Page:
By the end of the year, the main elements from my reports and the report of the four presidents, on getting to “a genuine Economic and Monetary Union” will largely be in place. And, while designed to address the Eurozone’s shortcomings, our new Eurozone architecture is open to non-euro-area Member States.
We also made further progress in the December European Council on the “E” in EMU: our economic union, going beyond the European Semester, the 6-pack, the 2-pack, and the fiscal compact. We discussed how to complement all this with “Partnerships” for competitiveness, growth and jobs.
The idea is to encourage key structural reforms, necessary for the sound working of EMU, through a balanced approach, to foster more national ownership through mutually agreed partnerships. With more responsibility – more engagement and investment in sound economic policies – and with more solidarity – more support and financial incentives. The aim is to reach final agreement on this piece of the “Economic Monetary Union puzzle” by October 2014.
In the December European Council, we also came back to our on-going work on competitiveness, growth and jobs, assessing the progress on the Compact for Growth and Jobs. With President Werner Hoyer of the European Investment Bank, we followed up on the EIB stepping up its lending to the economy, in particular to small and medium-sized enterprises. The new EU funds for 2014-2020 are also now available, including for the Youth Employment Initiative and the SME initiative. The EIB delivered.
In the past year we have mobilised all possible levers to spur the recovery forward and, thanks to this and, more importantly, all the national efforts, I am convinced 2014 will be a better year, with average employment levels beginning to grow again.
Allow me now to return to the overall picture – of the cumulative work carried out over the last four years, step by step, to endow our Union with these new means that will, together, make a real difference to the management of our economic interdependence.
Some of all this was done on the basis of the existing treaties, through European legislative procedures. Other aspects required the creation of new instruments that did not previously exist and which needed the approval and ratification of national parliaments. Some aspects relate to the Union as a whole and some to the eurozone. All have raised questions about ensuring democratic accountability.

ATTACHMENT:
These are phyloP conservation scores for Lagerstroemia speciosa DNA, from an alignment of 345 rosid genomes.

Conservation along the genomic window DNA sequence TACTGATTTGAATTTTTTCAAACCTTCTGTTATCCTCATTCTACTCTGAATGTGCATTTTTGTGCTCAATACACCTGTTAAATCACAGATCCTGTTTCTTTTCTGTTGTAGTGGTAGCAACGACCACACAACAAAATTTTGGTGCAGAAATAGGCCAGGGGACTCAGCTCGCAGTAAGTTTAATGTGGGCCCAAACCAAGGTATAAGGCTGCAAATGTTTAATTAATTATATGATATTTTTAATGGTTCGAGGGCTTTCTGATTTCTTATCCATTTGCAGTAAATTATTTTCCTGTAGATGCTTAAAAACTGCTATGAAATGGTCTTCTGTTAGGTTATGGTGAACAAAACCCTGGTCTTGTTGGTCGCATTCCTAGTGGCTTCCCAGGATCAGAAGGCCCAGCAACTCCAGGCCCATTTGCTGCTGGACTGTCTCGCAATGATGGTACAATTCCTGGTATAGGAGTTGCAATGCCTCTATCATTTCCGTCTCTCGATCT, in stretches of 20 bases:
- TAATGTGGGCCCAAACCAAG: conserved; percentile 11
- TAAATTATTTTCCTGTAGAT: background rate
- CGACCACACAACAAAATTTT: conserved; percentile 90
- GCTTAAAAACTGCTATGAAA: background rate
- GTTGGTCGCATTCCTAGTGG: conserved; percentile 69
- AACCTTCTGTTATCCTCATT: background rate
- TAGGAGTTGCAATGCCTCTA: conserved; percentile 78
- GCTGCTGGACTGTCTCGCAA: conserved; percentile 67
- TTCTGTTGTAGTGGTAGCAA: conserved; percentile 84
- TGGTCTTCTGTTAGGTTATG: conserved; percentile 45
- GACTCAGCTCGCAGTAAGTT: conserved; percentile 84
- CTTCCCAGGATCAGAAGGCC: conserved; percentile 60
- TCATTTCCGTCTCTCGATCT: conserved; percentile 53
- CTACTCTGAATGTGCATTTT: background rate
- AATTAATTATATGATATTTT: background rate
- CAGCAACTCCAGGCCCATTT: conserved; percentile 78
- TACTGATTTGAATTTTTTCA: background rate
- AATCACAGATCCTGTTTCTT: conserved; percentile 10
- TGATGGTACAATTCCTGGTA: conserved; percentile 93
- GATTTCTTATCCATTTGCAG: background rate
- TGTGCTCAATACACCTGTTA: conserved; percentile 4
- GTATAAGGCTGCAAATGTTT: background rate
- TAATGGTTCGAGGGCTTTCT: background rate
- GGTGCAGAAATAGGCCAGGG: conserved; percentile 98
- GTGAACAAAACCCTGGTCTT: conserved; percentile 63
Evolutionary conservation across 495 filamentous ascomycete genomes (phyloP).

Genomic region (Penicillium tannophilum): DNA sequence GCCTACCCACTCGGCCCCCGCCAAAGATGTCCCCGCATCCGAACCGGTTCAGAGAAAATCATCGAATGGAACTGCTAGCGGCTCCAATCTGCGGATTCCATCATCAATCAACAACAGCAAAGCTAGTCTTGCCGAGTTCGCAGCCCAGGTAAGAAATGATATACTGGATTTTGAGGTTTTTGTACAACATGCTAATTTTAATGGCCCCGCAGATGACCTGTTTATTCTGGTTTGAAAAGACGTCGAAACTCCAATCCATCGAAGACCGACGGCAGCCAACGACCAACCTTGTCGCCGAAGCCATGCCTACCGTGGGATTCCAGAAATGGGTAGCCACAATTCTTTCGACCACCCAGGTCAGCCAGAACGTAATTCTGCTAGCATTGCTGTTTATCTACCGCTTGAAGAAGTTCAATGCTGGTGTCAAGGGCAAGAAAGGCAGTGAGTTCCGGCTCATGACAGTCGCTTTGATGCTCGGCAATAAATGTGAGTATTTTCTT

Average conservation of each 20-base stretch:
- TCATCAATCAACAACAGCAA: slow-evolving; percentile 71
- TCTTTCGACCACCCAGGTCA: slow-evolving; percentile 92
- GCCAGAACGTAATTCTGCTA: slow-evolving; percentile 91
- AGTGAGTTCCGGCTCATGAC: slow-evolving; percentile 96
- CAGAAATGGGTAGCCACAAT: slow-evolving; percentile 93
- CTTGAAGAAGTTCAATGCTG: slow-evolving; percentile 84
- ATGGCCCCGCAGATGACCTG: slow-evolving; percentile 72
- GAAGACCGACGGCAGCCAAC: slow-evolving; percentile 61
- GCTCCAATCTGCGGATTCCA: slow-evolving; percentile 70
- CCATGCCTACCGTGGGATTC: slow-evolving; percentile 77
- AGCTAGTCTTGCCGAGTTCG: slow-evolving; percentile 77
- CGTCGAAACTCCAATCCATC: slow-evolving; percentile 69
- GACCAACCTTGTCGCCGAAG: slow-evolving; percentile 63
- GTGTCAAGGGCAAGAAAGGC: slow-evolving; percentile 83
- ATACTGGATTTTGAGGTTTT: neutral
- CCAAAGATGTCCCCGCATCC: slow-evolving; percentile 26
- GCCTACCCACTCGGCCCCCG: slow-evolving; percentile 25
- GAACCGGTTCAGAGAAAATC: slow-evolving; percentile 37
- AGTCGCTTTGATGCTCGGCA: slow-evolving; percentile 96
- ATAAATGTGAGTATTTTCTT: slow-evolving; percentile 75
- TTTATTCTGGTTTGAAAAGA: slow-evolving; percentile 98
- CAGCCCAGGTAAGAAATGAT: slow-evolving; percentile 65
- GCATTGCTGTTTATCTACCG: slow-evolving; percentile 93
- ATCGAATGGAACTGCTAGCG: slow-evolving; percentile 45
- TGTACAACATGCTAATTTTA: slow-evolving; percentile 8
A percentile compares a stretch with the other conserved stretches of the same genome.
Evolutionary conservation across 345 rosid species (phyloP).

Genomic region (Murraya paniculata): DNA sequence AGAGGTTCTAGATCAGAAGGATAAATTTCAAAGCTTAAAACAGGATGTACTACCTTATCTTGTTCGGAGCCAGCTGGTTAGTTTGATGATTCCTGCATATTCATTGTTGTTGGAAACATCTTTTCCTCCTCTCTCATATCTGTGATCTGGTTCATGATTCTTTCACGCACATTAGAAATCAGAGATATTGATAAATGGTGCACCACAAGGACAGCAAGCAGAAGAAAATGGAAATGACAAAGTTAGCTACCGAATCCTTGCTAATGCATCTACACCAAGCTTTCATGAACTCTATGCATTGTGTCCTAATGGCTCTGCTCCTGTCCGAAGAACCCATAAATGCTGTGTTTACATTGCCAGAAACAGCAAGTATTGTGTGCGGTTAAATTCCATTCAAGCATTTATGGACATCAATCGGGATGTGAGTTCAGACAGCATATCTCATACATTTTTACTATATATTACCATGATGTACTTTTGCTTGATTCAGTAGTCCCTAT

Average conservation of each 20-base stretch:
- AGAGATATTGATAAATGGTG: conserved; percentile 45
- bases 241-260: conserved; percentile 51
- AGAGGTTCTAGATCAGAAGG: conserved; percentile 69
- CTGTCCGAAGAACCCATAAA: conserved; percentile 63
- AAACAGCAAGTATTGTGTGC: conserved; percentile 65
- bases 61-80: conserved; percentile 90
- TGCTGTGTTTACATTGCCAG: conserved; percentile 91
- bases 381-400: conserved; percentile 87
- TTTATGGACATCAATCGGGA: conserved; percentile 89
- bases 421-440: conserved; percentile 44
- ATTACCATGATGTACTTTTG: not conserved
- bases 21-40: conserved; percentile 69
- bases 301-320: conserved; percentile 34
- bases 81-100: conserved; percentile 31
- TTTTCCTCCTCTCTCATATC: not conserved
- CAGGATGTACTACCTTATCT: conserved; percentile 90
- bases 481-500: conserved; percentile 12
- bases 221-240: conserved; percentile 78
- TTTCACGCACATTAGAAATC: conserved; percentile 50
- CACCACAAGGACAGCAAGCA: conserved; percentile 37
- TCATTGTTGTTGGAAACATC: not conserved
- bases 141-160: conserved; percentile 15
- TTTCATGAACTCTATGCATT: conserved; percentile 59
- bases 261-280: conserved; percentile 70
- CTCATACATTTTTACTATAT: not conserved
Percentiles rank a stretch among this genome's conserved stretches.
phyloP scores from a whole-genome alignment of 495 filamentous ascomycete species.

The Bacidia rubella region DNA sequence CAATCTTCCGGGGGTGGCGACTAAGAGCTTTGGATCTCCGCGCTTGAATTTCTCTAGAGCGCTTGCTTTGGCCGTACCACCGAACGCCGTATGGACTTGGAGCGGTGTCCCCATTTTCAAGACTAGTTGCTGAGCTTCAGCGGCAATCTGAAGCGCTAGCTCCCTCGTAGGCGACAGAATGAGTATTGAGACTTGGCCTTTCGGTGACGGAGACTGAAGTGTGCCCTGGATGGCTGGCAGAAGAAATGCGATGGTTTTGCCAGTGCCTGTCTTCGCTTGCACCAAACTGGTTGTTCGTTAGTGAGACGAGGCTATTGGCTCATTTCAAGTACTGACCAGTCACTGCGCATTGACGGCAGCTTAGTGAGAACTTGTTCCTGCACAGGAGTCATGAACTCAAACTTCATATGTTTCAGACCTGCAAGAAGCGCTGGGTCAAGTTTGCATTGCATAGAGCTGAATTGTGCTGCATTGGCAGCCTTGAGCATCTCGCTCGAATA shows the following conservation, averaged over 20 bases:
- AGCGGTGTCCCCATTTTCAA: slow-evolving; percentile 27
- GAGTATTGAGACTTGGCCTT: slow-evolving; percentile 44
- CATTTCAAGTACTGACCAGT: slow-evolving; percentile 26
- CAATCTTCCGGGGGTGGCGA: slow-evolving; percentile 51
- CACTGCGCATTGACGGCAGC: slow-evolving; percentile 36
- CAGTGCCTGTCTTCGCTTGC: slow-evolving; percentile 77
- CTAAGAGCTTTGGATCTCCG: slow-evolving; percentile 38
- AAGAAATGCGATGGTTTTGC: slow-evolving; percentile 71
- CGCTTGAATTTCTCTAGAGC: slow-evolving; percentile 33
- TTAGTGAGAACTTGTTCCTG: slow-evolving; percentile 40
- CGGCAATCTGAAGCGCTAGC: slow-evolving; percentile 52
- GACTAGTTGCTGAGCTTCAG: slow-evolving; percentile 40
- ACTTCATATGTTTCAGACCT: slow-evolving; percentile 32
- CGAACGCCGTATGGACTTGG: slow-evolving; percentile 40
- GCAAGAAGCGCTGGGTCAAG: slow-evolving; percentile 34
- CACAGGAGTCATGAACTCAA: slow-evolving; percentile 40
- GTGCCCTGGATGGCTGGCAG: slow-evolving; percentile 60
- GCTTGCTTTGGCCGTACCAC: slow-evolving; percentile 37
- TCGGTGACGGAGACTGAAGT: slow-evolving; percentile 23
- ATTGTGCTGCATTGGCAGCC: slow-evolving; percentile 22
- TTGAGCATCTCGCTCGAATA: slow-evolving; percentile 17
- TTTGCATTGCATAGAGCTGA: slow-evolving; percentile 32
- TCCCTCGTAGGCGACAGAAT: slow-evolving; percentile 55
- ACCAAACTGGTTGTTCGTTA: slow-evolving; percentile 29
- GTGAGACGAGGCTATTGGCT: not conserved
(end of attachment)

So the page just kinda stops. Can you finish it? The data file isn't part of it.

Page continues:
As a general rule, accountability for national decisions is of course via national parliaments, while accountability of European decisions is ensured jointly by the Council (whose ministers are accountable to national parliaments) and the European Parliament – a double safeguard, a dual legitimacy, but also a dual complexity.
But when a decision involves both national and European competences, it can become even more complicated. And that is indeed what, in some cases, has emerged from our work. And even if, at the end of every line of accountability lies a parliament, it requires us to address the challenges of transparency and readability of our procedures.
One key aspect is to ensure that national parliaments – whether they are scrutinising a national decision by their government, or their government’s participation in a European decision – are able to ensure accountability and have the tools to do so.
The key tool – the ability to scrutinise their national minister – is for each Member State to organise in respect of its own constitution and parliamentary tradition. It does not require a European rule to do so. But the European level can facilitate this, as it has done, for instance, through the Lisbon Treaty provision that all legislative proposals are first sent to national parliaments to consider, before the Council or the European Parliament take a position. The establishment of inter-parliamentary dialogue, such as in this Conference, is also a useful tool.
As for European-level decisions taken by new authorities to which specific tasks have been delegated (such as the Single Supervisory Mechanism for banks or the forthcoming Resolution Authority, which operate with a degree of independence), what is particularly key here is transparency and reporting mechanisms, enabling an ex-post control of their actions – actions which are in pursuit of objectives laid down for them in the decisions that established them. In addition, the European Parliament plays a role, where appropriate, in appointments to these bodies.
No-doubt more can be done to enhance democratic legitimacy and accountability in the mechanisms we have established. But it is my firm belief that proposals in this regard should come, first and foremost, from parliaments themselves. I therefore look forward with interest to the ideas and suggestions that will emerge from this Conference and from individual parliaments on this, as well as to your on-going reflections on current economic policy.